8. Lana Del Rey - Video Games
The retro stylings and husky voice of Lana Del Rey mark her out as something a bit different to the multitude of other female soloists who have achieved success in 2011. There has some criticism of her 'authenticity' , (Del Rey being the trailer trash stage persona of Lizzy Grant, in 'real life' the daughter of a millionaire) but I found her live performance on Jools Holland's 'Later' mesmerising and look forward to hearing her debut album, due for release in January.
9. Lady Gaga - Born This Way
Hard to believe that this song was only released in the past twelve months, such is its 'instant classic' nature. A brilliant crafted pop song (albeit one that pays a heavy homage to 1980s Madonna) with a clear, loud and proud message that celebrates difference. Love her or hate her, you can't deny that Lady Gaga does a great job when it comes to empowering lyrics, catchy choruses and general barmy brilliance.
10. Christina Perri - A Thousand Years
This features on the soundtrack of the latest Twilight movie, but forgive it for that as it's a beautiful song. Her tattoos and individual style make Perri refreshingly different, but her songs, wrought with emotion and angst, will be sure to strike a chord with a massive audience beyond the inevitable teenage vampire lovers.
SQUARE EYE HIGHLIGHTS - My top 5 tv shows of 2011
Again in no particular order.....
1. Fresh Meat (Channel 4)
Fresh Meat was a real joy from start to finish; a comedy drama that perfectly captured the characters and experiences of university. From the writing team that previously brought us Peep Show, the programme was frequently hilarious but also succeeded in making the audience really care for the characters, tackling serious topics including politics and grief in a way that blended effortlessly with the humour. Really looking forward to the second series due to hit screen in Autumn 2012.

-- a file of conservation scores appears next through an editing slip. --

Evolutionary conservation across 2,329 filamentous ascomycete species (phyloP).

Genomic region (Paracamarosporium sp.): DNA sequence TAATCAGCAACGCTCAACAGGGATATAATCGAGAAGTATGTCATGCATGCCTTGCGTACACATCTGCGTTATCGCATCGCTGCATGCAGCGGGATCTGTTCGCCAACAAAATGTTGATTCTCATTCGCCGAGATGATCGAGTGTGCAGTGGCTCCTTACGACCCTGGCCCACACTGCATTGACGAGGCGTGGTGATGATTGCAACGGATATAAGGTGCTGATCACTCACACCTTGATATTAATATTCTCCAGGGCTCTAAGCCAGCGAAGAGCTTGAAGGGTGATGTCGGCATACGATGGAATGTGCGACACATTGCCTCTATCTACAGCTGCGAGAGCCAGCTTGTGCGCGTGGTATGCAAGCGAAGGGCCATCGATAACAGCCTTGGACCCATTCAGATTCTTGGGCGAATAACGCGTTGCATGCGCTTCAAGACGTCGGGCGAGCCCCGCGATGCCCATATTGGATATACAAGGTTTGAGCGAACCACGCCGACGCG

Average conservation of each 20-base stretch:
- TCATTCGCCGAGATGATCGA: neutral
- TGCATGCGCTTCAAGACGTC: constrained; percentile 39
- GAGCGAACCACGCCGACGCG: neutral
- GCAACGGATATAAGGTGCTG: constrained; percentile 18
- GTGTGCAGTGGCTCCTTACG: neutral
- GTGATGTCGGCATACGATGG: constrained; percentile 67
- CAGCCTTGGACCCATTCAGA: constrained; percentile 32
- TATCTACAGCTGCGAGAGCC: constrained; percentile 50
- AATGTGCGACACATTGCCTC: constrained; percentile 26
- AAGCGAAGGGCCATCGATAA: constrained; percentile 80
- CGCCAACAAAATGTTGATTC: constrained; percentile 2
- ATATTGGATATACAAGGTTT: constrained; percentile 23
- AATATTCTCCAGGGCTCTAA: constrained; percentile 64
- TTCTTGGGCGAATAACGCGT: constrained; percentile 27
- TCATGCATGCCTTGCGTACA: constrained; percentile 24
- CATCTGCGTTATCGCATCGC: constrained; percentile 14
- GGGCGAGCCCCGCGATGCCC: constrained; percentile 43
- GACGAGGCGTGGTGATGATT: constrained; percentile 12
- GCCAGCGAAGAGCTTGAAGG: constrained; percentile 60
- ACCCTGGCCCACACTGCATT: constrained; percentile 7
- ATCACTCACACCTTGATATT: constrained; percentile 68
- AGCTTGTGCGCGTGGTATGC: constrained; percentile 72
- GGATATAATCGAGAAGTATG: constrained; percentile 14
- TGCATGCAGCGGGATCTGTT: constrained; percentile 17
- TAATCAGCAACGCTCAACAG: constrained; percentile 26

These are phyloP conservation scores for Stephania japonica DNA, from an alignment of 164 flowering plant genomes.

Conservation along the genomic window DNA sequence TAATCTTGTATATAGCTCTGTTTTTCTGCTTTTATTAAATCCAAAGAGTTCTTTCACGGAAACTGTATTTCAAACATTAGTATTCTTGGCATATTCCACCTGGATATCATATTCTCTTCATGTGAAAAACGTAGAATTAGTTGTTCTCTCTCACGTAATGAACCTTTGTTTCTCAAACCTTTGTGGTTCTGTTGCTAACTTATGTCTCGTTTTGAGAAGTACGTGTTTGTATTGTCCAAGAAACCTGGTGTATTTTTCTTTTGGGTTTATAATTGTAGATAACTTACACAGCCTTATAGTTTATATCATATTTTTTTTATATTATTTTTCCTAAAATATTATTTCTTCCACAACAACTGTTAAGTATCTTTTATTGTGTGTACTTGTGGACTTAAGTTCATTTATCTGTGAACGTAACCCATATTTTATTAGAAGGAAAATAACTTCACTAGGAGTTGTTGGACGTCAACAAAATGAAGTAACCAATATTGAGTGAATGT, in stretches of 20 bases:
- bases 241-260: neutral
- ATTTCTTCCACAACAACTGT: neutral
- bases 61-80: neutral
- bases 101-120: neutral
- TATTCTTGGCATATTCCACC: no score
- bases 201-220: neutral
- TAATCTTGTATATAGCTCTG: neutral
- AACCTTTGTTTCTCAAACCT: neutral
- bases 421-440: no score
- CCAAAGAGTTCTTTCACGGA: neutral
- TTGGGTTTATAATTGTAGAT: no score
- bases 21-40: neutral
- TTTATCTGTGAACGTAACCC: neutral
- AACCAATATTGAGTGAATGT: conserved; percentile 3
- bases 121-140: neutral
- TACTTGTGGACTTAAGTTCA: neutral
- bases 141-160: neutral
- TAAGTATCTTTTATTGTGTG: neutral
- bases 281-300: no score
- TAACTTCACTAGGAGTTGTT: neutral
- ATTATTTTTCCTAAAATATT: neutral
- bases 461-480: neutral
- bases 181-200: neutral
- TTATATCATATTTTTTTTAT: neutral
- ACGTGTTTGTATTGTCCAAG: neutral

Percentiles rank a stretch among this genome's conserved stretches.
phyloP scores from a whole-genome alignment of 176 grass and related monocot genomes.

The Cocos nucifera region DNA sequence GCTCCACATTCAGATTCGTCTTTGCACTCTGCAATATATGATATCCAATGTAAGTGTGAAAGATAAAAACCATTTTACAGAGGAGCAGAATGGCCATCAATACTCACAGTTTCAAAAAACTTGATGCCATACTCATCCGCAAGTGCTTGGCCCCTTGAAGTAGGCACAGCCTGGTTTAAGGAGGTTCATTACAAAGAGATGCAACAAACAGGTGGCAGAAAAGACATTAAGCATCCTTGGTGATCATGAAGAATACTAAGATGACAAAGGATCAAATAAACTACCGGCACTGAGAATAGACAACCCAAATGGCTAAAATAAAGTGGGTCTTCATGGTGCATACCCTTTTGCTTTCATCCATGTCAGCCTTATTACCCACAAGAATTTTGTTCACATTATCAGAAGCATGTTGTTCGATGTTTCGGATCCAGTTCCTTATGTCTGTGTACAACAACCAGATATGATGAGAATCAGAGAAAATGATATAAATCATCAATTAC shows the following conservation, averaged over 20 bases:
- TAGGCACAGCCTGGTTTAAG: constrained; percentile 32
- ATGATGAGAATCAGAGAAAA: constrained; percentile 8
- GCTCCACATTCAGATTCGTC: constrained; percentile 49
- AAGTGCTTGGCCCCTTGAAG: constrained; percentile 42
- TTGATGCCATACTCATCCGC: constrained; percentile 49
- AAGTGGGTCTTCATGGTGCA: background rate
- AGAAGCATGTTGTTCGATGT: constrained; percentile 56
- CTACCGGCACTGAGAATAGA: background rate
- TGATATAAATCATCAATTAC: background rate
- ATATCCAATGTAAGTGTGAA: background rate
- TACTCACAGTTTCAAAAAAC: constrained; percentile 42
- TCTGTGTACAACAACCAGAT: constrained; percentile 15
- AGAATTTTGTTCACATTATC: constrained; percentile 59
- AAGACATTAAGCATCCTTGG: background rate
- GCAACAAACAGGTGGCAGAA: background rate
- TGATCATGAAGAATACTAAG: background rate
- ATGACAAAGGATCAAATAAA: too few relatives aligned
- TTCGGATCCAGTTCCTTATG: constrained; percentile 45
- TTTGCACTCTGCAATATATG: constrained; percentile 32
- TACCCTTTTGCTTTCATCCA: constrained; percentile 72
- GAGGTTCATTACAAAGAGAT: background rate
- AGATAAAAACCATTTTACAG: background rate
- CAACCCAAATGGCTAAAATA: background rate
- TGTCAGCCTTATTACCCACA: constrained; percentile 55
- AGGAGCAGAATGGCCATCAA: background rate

2. Misfits (Channel 4)
As the third series hit screens I was concerned as to how this ensemble led show would cope with the absence of the cocky Nathan, portrayed in series 1 and 2 by the brilliant Robert Sheehan. Fortunately his replacement Rudy (played by Joseph Gilgun of 'This is England' fame - of which more below) stepped perfectly into his shoes as the comic, carnally obsessed member of the community service superhero crowd, and this series was just as entertaining as its predecessors, with a flawlessly executed blend of comedy varying from the irresistibly scatalogical to pitch black dark; blood and guts horror and superhero antics worthy of the finest comic book.
3. This Is England '88 (Channel 4)
The follow up to the harrowing This Is England '86 was never likely to be a barrel of laughs from start to finish, and true to form it tackled some very dark subjects. Shane Meadows's writing is as strong as ever, and the performances of the whole cast (with particular praise to Vicky McLure and Joseph Gilgun as Lol and Woody) will surely be showered with awards in the same vein as the preceding series.
4. The Walking Dead (FX / Channel 4)
Sure the plot is sometimes ludicrous and Andrew Lincoln's american accent still a bit disturbing, but series 2 of The Walking Dead shaped up to be just as much fun as the first. Post-apocalyptic drama with lashings of gore - what more could anyone want? (See also True Blood - Sexy vampire / supernatural drama with lashings of gore.....FX is definitely home to the best US shows)
5. Frozen Planet (BBC1)
The penguin rock thief. Polar bear babies. Sir David Attenborough.
Nothing more required to be said - instant classic.
Keen to hear any readers thoughts on anything that I may have missed from this list - and here's to hoping that in 2012 I manage to drag myself away from the TV / radio long enough to post blogs / creative writing stuff at least weekly!